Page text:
Hulu’s Dopesick Hammers Purdue Pharma for Role in Opioid Crisis
Written by on November 13, 2021
Last week, NPR TV critic and adjunct professor at Duke University Eric Deggans hosted a Twitter Spaces discussion on Hulu’s Dopesick—asking hard questions such as whether or not Purdue Pharma and the Sackler family are responsible for their roles in the opioid crisis.
The Sackler family’s private company Purdue Pharma introduced OxyContin® in 1996—ushering a new era of powerful painkillers. Documents made public last year show how Purdue Pharma actively pushed for more prescriptions of painkillers.
Has the opioid crisis improved? Absolutely not. The U.S. Centers for Disease Control and Prevention reported a “record high” of drug overdoses in the 12-month period ending in March 2021—overwhelmingly led by opioids. It’s a complex problem, as opioid restrictions due to the crisis also prevent people with actual pain from receiving their meds.
The limited series on Hulu was created by Danny Strong and stars Michael Keaton, Rosario Dawson, Peter Sarsgaard and William Jack Poulter. Keaton stars as Dr. Samuel Finnix, who caught in the middle of a crisis between drug manufacturers and patients. The limited series is inspired by the New York Times bestseller Dopesick: Dealers, Doctors and the Drug Company that Addicted America, written by author Beth Macy.
Macy’s book and the corresponding Hulu series tackle the opioid crisis with a specific focus on Purdue Pharma. The first three episodes of the eight-episode series were released on October 13, 2021, and the latest episode aired Wednesday.
Who’s to Blame for the Opioid Crisis?
The New Yorker tore into the Sackler family’s reputation in 2017—calling the Sacklers “the family that built an empire of pain,” adding that through their “ruthless” marketing of painkillers, millions have died.
In recent years, there has been a massive reckoning. Last year, the Department of Justice announced that Purdue Pharma agreed to plead guilty in federal court in New Jersey to a three-count felony, reaching a whopping $8 billion settlement.
“The abuse and diversion of prescription opioids has contributed to a national tragedy of addiction and deaths, in addition to those caused by illicit street opioids,” said Deputy Attorney General Jeffrey A. Rosen. “With criminal guilty pleas, a federal settlement of more than $8 billion, and the dissolution of a company and repurposing its assets entirely for the public’s benefit, the resolution in today’s announcement re-affirms that the Department of Justice will not relent in its multi-pronged efforts to combat the opioids crisis.”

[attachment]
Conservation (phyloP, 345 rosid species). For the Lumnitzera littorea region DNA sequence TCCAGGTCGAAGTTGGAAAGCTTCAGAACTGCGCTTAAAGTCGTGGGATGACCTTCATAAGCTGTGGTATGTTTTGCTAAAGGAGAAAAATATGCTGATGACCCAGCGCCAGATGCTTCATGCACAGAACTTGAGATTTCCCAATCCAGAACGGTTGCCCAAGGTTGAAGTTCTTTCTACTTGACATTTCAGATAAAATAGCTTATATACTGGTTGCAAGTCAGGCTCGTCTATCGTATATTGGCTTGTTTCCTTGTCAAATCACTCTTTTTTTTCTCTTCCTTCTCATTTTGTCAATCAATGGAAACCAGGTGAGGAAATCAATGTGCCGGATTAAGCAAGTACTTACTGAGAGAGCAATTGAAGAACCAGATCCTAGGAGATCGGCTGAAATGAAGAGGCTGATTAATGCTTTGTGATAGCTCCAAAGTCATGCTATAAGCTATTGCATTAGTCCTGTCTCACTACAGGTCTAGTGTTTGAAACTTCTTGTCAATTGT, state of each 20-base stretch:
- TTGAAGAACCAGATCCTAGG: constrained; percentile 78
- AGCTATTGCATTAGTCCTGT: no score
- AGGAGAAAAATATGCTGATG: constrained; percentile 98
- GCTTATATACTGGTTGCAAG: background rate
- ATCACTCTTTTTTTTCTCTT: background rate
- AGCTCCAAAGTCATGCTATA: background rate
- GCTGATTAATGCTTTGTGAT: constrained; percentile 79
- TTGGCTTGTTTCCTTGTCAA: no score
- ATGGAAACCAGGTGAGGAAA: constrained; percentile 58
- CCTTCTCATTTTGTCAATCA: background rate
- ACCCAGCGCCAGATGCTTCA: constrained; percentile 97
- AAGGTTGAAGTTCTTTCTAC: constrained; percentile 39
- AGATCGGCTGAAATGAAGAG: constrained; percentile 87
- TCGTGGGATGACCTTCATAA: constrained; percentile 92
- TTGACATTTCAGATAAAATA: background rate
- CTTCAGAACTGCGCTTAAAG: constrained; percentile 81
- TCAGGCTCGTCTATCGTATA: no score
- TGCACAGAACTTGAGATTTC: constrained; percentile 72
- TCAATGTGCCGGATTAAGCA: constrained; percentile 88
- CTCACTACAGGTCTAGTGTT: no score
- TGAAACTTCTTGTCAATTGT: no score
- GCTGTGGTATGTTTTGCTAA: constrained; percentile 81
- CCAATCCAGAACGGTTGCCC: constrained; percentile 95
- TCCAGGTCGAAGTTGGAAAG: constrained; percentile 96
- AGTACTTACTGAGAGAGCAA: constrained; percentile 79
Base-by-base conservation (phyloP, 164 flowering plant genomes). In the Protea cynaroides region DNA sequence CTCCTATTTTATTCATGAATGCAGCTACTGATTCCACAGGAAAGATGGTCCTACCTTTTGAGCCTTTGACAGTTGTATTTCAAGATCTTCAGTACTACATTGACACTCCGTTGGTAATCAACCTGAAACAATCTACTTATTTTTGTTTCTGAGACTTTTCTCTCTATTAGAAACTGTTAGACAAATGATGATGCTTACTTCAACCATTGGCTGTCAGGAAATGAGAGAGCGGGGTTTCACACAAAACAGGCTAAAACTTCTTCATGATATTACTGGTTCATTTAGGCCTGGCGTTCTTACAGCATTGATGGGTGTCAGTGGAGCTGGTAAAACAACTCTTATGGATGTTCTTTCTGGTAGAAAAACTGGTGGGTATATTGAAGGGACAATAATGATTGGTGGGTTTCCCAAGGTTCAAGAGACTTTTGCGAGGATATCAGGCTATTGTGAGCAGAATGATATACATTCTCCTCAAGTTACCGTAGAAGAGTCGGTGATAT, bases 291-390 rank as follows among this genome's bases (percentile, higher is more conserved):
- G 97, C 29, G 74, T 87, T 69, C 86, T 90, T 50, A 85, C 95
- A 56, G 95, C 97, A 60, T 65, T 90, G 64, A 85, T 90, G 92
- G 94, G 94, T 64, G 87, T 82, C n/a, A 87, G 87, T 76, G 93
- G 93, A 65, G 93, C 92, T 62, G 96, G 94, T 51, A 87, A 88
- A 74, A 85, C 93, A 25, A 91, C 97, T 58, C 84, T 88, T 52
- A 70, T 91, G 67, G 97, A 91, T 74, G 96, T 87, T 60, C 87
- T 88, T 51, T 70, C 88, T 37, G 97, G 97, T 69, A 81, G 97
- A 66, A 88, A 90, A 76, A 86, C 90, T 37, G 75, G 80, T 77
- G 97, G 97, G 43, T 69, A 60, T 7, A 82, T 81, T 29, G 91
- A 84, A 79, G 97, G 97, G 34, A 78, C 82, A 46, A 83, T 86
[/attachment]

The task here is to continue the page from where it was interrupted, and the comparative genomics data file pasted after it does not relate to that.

The Sacklers themselves were ordered to pay $4.5 billion, but were able to absolve themselves from some of the allegations. Judge Robert Drain, of the U.S. Bankruptcy Court in White Plains, New York called the results bittersweet, because so much of the Sackler’s fortune was diverted to offshore banking accounts.
Then earlier this year, Johnson & Johnson and the “big three” distributors—McKesson, AmerisourceBergen and Cardinal Health—agreed to pay a total sum of $26 billion for their roles in the opioid crisis.
The flux of opioids, eventually leading to fentanyl and other painkillers can be traced to Purdue Pharma’s brand of oxycodone.
Cast as the Villain
At first glance, there doesn’t seem to be much accountability on the end of Big Pharma juggernauts like the Sacklers. “Abusers [of OxyContin] aren’t victims,” Richard Sackler wrote in a 2001 email. “They are the victimizers.”
But Deggans’ discussion asked whether or not the Sacklers should be cast as villains, given the complexity of the situation. He was joined in the Twitter Spaces discussion with NPR addiction correspondent Brian Mann, Dopesick author Beth Macy, Dopesick series creator Danny Strong and others.
“There’s so much we need to do, and a lot of it falls right under the umbrella… of unraveling the War on Drugs,” Macy said. “We [should] start treating people less like criminals, stop hammering abusers like Richard Sackler told us to do, and start treating these folks as people with a genuine medical condition, which is what they are.”
In Hulu’s series, Richard Sackler and his family are portrayed as the main villains, however the series does mix up some fact with fiction. Deggans contends that reality is a bit more complex, and that the opioid crisis cannot be analyzed in black and white.
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